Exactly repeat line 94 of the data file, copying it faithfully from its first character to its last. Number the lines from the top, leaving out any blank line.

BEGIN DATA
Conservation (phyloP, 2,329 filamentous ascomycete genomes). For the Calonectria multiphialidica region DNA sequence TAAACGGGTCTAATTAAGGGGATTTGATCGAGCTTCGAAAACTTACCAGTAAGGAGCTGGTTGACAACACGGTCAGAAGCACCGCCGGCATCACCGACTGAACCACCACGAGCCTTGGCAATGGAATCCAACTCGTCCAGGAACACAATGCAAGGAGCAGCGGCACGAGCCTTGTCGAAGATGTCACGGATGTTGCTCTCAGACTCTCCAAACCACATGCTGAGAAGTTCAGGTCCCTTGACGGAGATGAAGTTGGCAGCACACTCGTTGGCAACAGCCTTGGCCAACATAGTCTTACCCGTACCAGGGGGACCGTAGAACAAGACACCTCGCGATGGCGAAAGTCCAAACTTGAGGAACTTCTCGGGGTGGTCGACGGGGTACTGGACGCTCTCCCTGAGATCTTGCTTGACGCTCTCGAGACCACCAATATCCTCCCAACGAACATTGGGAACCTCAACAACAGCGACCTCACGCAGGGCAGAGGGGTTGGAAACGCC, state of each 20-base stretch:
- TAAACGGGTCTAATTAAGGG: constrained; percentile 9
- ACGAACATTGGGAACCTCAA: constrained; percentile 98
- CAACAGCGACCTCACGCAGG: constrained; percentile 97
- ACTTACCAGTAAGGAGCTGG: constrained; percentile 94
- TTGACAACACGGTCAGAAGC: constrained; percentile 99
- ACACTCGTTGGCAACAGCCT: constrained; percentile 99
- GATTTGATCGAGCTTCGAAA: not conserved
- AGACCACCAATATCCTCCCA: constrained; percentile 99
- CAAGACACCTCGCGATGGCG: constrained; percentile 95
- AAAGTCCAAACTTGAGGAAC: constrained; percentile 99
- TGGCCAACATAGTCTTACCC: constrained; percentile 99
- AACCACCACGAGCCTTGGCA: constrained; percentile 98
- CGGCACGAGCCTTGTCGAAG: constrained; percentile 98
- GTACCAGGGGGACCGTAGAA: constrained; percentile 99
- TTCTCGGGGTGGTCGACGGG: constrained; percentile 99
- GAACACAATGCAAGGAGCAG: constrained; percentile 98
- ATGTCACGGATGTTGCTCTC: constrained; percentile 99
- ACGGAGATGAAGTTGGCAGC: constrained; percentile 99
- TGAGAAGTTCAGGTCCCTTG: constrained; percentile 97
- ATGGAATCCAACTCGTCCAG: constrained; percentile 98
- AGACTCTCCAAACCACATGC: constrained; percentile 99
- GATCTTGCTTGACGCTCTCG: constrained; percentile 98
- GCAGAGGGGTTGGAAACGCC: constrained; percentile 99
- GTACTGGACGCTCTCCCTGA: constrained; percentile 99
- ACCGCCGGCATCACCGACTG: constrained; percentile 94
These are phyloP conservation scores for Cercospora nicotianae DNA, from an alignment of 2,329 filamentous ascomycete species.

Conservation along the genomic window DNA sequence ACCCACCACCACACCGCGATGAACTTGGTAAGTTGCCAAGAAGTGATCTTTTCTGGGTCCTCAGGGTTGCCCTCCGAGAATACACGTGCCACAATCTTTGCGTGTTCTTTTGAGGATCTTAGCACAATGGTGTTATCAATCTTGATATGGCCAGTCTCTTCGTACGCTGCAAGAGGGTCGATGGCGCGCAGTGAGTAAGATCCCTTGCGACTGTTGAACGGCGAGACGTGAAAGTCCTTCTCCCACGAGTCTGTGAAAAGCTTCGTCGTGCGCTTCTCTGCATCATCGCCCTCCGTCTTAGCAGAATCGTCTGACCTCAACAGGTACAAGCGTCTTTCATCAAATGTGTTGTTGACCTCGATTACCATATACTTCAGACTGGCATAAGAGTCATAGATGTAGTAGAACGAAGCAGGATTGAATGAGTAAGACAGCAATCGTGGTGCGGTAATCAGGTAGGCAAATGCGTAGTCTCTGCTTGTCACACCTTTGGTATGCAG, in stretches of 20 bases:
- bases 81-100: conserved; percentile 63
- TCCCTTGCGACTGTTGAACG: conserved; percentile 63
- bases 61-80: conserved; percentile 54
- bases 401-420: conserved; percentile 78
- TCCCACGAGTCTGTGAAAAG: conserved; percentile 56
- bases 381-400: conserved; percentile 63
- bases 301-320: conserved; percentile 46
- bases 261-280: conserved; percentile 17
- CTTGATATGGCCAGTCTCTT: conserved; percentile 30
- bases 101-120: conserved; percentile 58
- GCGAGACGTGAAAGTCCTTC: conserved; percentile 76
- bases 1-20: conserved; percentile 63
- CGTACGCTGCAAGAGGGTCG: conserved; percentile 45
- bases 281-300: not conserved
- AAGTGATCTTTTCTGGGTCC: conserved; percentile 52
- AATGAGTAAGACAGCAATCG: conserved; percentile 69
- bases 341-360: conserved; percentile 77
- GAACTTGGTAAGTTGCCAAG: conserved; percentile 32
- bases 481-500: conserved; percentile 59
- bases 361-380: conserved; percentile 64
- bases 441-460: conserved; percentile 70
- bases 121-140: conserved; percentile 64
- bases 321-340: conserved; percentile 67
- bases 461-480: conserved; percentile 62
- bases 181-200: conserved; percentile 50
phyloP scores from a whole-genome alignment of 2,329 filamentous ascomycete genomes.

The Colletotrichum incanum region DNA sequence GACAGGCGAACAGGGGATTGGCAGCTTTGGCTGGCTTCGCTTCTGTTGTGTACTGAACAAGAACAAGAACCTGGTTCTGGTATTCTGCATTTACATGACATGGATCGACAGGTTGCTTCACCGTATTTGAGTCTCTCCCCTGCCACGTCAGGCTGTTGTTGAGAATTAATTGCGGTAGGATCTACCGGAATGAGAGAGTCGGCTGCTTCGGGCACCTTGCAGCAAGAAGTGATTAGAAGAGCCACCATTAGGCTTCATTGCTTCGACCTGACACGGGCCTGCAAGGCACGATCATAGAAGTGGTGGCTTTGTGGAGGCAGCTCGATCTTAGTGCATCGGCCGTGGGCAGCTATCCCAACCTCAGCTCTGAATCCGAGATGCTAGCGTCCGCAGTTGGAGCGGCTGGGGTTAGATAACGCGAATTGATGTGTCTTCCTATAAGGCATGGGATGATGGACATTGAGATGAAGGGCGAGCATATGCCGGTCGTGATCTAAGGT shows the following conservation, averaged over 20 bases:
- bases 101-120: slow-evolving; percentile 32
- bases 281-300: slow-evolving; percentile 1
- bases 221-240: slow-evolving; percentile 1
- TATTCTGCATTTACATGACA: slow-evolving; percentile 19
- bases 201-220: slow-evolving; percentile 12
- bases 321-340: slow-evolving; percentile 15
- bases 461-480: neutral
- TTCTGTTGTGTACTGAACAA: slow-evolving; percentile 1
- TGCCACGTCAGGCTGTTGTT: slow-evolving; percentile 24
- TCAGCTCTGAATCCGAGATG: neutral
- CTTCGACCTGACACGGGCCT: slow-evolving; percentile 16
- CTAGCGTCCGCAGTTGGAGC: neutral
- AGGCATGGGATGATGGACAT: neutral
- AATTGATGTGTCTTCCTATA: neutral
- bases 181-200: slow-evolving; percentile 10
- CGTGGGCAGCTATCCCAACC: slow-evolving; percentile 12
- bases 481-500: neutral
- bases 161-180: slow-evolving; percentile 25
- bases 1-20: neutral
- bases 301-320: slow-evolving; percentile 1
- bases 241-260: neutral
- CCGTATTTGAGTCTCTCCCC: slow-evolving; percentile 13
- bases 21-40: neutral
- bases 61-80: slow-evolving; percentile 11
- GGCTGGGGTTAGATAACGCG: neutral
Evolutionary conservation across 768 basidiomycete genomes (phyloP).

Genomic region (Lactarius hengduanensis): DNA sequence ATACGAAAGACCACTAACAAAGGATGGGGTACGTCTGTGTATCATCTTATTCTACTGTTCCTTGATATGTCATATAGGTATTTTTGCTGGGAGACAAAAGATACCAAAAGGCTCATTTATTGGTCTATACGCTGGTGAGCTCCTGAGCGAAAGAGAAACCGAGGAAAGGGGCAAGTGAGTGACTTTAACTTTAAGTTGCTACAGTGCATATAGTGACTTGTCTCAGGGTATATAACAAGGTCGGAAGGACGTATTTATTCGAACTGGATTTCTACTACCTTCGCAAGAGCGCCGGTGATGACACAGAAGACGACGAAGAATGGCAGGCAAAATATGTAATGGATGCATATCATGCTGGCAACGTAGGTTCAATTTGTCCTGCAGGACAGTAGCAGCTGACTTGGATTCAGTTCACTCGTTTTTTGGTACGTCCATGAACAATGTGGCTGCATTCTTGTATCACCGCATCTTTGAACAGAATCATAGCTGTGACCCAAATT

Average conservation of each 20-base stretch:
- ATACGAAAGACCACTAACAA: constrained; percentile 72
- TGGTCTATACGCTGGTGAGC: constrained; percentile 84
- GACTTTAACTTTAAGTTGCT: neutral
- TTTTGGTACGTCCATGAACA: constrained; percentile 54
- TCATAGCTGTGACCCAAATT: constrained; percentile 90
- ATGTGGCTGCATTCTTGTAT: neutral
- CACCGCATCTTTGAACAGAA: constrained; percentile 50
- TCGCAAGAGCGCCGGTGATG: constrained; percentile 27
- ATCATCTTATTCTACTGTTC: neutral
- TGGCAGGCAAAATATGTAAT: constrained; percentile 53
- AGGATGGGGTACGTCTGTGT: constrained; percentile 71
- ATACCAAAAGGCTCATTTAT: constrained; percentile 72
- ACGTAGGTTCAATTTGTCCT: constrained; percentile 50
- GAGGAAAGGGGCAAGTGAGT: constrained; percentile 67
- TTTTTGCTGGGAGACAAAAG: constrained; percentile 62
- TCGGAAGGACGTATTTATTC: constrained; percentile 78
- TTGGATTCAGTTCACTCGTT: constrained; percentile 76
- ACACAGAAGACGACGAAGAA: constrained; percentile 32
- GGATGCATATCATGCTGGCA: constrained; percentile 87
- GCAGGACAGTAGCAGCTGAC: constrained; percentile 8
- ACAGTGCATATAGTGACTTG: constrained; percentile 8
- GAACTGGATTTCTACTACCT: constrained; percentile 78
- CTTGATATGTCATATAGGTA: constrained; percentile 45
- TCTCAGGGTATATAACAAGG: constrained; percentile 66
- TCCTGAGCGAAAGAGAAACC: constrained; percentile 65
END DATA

- AGGATGGGGTACGTCTGTGT: constrained; percentile 71